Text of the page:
NCLB has outstayed its welcome, but what will replace it?  Enter CCSS, or the Common Core State Standards, a coordinated effort by the State Governors Association and the Council of Chief State School Officers, who commissioned a nonpartisan council called Achieve to write the standards and implementation guidelines.  Achieve has published the Language Arts and Mathematics Standards, which make up most of the Core; Science and Social Studies are yet to come.  Language Arts covers five areas–Reading, Writing, Speaking & Listening, Language, and Media & Technology–with 10 anchor standards for each.  Mathematics consists of eight basic principles in four domains for each grade level with the addition of six conceptual categories for high school—there’s a lot more to the outline, but I’m trying to be brief here.  The grand goal is “college and career readiness” (more on that later).

There’s nothing new in the standards themselves; they sound very similar to NCLB standards which owed their wording to Goals 2000 standards which were based on more or less traditional expectations.  What is new is the national scope.  CCSS sponsors are very insistence that what they’re setting forward is not a federal initiative and not a national curriculum, merely an outline for what should be covered.  It’s up to the local school district or state BOE to select the materials and methods.  States can voluntarily sign on, or not.  Just one little catch: states who wanted to compete for Race to the Top money four years ago had to adopt the standards.  Forty-eight of them did.  Some of those states are wavering about their commitment now, so the Obama administration is signaling that it may withhold Title I aid to low-income schools in states that don’t get with the program.  (The two exceptions are Texas, which is too big to mess with, and Alaska.)  The hand that holds the purse strings ultimately controls the game.

It’s hard to argue with what the standards actually say, except that they may be overambitious.  Whoever wrote that a first-grader be able to “Write opinion pieces on topics or texts, supporting a point of view with reasons and information” probably has limited experience of first-graders.  But libertarians and conservatives are generally against CCSS because it’s the first attempt to define public education across all fifty states, and once that foot’s in the door, political objectives and causes du jure are bound to follow.  The justification is suspect, too: advocates of CCSS say it’s necessary in order for the US to compete in a more competitive world, but studies and statistics don’t bear that out.  There’s no correlation between student test scores and global economic ranking, and while American students have scored lower than kids from countries with national standards, the kids with scores lower than ours’ also come from countries with national standards.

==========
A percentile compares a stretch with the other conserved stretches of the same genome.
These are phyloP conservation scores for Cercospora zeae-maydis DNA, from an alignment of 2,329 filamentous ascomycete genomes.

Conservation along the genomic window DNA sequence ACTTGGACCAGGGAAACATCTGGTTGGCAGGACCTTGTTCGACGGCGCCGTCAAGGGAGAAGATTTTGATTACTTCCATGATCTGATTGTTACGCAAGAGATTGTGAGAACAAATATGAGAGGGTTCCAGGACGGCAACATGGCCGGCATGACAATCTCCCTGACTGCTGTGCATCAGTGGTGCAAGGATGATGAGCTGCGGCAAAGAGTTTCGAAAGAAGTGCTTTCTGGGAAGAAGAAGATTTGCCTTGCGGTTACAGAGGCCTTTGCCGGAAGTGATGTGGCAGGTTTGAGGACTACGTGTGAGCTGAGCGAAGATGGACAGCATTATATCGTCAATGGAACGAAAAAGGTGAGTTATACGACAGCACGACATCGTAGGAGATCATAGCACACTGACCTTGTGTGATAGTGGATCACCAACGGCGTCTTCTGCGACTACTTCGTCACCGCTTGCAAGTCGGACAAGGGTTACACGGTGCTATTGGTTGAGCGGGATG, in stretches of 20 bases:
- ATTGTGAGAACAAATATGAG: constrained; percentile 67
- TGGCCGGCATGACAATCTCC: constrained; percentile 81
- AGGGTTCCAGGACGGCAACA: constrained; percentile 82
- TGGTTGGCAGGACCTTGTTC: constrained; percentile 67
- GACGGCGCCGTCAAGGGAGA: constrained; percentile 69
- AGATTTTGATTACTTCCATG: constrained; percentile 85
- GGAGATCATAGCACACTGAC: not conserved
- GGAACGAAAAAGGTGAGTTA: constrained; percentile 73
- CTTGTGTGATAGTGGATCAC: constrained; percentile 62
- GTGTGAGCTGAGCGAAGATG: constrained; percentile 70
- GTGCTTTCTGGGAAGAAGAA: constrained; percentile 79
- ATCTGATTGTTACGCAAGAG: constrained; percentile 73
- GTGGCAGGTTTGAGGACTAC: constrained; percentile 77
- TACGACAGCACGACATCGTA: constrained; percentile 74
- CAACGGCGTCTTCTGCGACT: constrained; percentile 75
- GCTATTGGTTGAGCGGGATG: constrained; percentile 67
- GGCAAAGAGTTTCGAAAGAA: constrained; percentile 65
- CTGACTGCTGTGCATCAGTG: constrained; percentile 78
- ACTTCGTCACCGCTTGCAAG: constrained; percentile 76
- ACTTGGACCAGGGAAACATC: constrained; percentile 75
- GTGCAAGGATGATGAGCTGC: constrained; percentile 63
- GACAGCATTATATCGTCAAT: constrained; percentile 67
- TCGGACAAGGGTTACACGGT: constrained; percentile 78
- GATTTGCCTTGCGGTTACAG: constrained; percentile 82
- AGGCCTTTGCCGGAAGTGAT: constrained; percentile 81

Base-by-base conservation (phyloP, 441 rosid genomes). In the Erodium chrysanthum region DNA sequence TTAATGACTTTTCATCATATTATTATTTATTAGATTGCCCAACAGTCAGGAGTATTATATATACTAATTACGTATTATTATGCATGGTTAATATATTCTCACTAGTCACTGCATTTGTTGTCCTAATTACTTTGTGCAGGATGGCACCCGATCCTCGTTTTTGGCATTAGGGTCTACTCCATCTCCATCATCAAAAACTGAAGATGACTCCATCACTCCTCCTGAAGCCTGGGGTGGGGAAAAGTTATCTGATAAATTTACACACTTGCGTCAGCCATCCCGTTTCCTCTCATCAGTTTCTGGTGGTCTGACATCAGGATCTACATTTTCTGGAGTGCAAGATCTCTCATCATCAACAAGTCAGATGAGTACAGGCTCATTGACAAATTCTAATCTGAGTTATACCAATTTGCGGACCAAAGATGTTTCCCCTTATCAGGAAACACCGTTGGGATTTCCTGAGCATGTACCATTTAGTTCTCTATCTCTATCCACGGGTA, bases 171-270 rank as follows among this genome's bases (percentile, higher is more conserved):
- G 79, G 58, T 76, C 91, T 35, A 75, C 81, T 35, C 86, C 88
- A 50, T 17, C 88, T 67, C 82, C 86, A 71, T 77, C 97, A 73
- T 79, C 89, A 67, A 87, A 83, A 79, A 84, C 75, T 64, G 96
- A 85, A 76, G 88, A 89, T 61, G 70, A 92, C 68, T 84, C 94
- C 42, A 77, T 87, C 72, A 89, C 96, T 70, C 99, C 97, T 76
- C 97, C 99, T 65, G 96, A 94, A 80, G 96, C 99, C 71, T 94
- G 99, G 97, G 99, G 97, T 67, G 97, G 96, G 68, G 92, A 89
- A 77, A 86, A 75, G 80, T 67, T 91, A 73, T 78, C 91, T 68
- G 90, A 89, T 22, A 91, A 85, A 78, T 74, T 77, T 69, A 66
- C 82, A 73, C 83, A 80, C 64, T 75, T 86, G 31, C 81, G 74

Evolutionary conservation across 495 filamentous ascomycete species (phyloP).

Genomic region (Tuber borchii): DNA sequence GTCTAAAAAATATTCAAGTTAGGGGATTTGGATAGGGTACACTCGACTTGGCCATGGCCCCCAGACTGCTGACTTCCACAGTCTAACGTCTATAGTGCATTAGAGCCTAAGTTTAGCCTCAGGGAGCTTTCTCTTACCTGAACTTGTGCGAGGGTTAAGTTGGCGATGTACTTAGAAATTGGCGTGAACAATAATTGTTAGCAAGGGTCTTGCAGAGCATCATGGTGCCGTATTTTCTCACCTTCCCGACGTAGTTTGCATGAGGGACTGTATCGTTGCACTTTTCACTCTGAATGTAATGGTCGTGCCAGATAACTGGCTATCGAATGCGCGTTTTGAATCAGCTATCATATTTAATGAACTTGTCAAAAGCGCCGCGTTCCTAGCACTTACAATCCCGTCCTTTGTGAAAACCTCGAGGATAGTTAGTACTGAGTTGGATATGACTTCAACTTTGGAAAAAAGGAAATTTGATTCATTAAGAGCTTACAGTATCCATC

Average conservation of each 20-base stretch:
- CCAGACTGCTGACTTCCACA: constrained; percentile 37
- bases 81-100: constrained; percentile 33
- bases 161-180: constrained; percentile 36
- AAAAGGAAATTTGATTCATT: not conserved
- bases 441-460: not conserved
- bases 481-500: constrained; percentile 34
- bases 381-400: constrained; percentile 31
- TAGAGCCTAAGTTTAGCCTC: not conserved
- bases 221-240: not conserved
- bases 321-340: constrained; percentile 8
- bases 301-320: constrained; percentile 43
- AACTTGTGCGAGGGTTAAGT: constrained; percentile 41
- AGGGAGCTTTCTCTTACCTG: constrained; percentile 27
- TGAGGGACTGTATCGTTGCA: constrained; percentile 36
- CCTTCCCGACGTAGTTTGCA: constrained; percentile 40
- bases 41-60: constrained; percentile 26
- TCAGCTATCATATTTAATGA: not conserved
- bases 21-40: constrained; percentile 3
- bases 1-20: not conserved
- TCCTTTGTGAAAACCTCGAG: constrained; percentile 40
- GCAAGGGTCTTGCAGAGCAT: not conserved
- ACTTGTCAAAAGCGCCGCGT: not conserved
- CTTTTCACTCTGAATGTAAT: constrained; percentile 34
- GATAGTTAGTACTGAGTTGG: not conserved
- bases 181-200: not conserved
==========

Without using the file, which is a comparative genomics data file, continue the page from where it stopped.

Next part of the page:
So who benefits?  Three groups are lining up behind CCSS: publishers, librarians, and school testing services.  Publishers because CCSS is seeking an active partnership (access publishing criteria here) for producing the kind of materials they want.  CCSS also puts a heavy emphasis on non-fiction books for children, an area that promises steady growth in a declining market.  Librarians are interested in anchoring their place at the curriculum table and regaining some of their clout lost to electronic distractions.  Testing services are happy because guess how these standards are going to be evaluated?

More. Testing.

CCSS advocates insist that states and consultants are going to coordinate so that existing tests will be replaced.  But according to the teachers I know, that won’t happen right away, and maybe never.  Teachers generally are not fans of CCSS.  Students won’t like it either.  But who, after all, is the student—that entity at the very bottom of all this deliberation, for whose sake it’s all supposedly being done?